The recipients, or categories of recipients of the personal data

Say who you share people’s personal data with.

This includes anyone that processes the personal data on your behalf, as well all other organisations.

You can tell people the names of the organisations or the categories that they fall within.

Be as specific as possible if you only tell people the categories of organisations.

The details of transfers of the personal data to any third countries or international organisations

Tell people if you transfer their personal data to any countries or organisations outside the EU.

Say whether the transfer is made on the basis of an adequacy decision by the European Commission under Article 45 of the GDPR.

If the transfer is not made on the basis of an adequacy decision, give people brief information on the safeguards put in place in accordance with Article 46, 47 or 49 of the GDPR. You must also tell people how to get a copy of the safeguards.

The retention periods for the personal data

Say how long you will keep the personal data for.

If you don’t have a specific retention period then you need to tell people the criteria you use to decide how long you will keep their information.

The rights available to individuals in respect of the processing

Tell people which rights they have in relation to your use of their personal data, e.g. access, rectification, erasure, restriction, objection, and data portability.

The rights will differ depending on the lawful basis for processing – make sure what you tell people accurately reflects this.

The right to object must be explicitly brought to people’s attention clearly and separately from any other information.

The right to withdraw consent

Let people know that they can withdraw their consent for your processing of their personal data at any time.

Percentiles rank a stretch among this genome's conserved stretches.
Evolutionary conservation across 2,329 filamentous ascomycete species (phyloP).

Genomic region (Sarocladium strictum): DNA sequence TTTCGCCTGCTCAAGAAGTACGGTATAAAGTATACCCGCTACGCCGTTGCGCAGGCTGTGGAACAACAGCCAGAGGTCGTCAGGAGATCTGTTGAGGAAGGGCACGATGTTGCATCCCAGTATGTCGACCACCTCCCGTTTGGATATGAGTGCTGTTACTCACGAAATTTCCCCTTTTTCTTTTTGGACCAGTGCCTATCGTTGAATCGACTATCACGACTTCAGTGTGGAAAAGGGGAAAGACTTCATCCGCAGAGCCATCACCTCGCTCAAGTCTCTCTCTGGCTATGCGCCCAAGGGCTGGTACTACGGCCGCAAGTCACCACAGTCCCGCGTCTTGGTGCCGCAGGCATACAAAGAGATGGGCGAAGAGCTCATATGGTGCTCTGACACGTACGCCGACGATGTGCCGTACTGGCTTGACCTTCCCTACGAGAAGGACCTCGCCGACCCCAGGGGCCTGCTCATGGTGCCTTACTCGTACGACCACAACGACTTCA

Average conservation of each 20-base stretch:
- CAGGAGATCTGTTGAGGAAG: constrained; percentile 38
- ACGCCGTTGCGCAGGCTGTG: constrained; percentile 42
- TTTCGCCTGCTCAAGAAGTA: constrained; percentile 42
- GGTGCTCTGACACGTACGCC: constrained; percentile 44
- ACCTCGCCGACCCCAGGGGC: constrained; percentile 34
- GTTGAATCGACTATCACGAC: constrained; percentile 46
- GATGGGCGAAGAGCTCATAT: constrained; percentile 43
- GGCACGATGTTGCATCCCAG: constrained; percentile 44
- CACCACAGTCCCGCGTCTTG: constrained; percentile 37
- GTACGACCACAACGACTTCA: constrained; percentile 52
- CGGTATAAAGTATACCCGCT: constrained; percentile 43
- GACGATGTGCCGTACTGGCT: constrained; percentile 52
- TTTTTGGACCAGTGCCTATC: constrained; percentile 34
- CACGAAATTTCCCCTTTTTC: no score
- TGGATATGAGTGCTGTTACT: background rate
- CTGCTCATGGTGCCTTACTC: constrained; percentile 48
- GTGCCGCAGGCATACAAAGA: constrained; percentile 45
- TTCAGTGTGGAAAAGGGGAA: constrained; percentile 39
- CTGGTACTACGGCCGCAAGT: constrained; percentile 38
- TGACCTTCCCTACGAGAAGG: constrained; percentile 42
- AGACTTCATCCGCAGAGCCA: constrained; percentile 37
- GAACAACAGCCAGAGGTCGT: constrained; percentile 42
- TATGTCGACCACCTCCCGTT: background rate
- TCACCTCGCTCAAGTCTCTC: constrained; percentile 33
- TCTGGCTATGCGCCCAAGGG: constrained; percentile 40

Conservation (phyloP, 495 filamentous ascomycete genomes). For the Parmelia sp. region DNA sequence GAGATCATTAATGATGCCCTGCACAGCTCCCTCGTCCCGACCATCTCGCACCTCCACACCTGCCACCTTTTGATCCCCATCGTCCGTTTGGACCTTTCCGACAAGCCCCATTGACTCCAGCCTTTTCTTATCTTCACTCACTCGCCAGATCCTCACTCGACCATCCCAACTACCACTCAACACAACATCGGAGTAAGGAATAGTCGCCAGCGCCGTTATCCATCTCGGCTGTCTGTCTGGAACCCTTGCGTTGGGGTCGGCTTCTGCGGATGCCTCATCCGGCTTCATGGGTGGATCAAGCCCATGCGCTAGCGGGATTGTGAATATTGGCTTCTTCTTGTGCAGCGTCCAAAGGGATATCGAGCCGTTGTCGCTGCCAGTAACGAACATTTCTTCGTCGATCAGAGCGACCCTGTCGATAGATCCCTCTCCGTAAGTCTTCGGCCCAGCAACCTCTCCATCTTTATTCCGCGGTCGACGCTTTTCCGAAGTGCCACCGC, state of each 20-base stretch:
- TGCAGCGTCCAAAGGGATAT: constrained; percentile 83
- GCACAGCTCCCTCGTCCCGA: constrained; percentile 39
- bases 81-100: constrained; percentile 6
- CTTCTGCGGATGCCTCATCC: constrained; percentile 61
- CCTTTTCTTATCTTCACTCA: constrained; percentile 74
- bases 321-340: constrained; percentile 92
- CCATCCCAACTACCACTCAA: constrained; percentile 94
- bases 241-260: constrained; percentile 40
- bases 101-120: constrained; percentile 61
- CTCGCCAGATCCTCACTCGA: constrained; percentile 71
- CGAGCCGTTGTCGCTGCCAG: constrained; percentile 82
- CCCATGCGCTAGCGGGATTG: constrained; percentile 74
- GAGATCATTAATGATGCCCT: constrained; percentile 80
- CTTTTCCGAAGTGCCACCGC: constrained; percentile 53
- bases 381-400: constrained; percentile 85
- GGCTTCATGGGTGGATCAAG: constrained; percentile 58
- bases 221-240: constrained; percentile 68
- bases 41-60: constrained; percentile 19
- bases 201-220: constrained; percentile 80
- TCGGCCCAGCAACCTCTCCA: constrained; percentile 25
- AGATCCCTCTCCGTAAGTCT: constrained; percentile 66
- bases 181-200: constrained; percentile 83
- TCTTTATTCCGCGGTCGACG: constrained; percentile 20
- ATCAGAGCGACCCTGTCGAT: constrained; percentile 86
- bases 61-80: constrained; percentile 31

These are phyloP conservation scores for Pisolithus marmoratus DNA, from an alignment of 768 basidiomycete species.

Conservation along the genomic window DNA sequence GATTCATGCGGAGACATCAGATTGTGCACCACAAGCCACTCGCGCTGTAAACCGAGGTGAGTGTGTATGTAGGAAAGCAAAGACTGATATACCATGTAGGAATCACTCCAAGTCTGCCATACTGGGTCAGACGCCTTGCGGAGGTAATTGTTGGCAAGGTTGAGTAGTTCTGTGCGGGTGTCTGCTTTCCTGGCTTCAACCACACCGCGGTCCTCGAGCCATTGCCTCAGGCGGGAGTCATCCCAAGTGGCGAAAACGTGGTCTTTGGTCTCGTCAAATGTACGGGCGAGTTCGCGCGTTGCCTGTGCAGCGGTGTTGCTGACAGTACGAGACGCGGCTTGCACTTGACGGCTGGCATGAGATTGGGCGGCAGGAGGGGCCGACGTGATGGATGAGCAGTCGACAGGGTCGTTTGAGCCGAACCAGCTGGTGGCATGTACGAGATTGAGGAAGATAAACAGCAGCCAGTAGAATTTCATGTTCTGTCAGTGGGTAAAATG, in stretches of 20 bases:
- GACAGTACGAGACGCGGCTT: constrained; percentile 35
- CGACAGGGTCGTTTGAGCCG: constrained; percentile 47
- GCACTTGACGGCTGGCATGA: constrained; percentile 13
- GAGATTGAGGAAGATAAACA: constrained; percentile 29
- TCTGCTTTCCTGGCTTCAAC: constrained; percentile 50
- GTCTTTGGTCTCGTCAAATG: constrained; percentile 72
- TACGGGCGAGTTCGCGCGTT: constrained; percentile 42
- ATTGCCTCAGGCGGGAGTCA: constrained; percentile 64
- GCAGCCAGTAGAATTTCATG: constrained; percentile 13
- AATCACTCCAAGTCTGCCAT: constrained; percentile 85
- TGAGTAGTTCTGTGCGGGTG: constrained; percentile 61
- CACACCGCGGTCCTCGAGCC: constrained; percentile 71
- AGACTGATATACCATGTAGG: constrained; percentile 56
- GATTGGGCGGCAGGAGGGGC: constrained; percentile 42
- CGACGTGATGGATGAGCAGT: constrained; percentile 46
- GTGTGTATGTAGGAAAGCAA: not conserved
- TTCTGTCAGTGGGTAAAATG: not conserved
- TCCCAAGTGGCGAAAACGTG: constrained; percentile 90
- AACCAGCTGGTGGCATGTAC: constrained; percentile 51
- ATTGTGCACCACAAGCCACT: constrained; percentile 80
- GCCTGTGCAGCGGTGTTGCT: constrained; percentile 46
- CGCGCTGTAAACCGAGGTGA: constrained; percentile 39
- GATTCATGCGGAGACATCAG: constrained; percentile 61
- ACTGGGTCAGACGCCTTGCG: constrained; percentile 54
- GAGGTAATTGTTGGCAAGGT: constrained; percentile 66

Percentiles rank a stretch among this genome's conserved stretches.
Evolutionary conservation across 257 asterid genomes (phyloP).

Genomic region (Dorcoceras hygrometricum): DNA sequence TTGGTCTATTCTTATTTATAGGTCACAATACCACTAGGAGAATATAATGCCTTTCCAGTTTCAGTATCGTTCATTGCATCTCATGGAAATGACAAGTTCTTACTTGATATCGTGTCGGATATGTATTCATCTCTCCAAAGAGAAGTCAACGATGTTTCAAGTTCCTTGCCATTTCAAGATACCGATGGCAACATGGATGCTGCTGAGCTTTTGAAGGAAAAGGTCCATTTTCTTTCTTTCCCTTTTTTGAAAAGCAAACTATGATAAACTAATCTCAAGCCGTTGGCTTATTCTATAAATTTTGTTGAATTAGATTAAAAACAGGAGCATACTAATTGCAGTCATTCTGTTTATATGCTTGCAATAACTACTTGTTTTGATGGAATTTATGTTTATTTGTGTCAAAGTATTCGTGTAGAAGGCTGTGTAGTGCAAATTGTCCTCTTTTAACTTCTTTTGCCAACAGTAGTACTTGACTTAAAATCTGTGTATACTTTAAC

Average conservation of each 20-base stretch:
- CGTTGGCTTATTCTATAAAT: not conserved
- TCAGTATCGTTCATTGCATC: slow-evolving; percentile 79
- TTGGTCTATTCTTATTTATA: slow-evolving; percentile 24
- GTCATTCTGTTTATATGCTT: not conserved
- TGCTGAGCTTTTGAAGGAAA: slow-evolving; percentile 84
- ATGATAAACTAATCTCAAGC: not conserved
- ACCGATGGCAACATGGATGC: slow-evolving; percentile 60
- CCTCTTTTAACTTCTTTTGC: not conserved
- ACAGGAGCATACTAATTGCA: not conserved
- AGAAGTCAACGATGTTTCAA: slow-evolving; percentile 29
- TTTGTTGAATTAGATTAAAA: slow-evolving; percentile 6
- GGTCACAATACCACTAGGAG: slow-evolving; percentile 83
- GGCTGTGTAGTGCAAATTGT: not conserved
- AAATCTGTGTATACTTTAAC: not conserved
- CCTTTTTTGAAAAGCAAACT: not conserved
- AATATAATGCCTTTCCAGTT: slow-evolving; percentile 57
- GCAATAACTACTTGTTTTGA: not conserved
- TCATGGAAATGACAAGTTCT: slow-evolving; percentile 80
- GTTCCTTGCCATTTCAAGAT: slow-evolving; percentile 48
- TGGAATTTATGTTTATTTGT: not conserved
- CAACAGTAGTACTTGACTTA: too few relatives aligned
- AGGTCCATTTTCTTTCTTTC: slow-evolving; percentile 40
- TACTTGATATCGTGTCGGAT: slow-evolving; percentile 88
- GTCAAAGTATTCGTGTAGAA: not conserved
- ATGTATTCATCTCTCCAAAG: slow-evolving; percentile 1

Consent must be as easy to withdraw as it is to give. Tell people how they can do this.

The right to lodge a complaint with a supervisory authority

Tell people that they can complain to a supervisory authority.

Each EU Member State has a designated data protection supervisory authority.

Individuals have the right to raise a complaint with the supervisory authority in the Member State where they live, where they work, or where the infringement took place.

It is good practice to provide the name and contact details of the supervisory authority that individuals are most likely to complain to if they have a problem. In practice, if you are based in the UK, or you regularly collect the personal data of people that live in the UK, you should inform people that they can complain to the ICO and provide our contact details.

The source of the personal data

Tell people where you obtained their information from. If it was from a publicly accessible source you must say this.

Be as specific as possible and name the individual source(s) the personal data was obtained from. If you can’t do this because you don’t know the specific source, you should provide more general information.

The details of the existence of automated decision-making, including profiling

Say whether you make decisions based solely on automated processing, including profiling, that have legal or similarly significant effects on individuals. Give people meaningful information about the logic involved in the process and explain the significance and envisaged consequences.

Whilst this type of processing may be complex, you should use simple, understandable terms to explain the rationale behind your decisions and how they might affect individuals. Tell people what information you use, why it is relevant and what the likely impact is going to be.

 

Further reading – European Data Protection Board  

The European Data Protection Board (EDPB), which has replaced the Article 29 Working Party (WP29), includes representatives from the data protection authorities of each EU member state. It adopts guidelines for complying with the requirements of the GDPR.

WP29 published the following guidelines which have been endorsed by the EDPB:

Guidelines on Transparency

Guidelines on Data Protection Officers

Guidelines on Consent

Guidelines on automated individual decision-making and profiling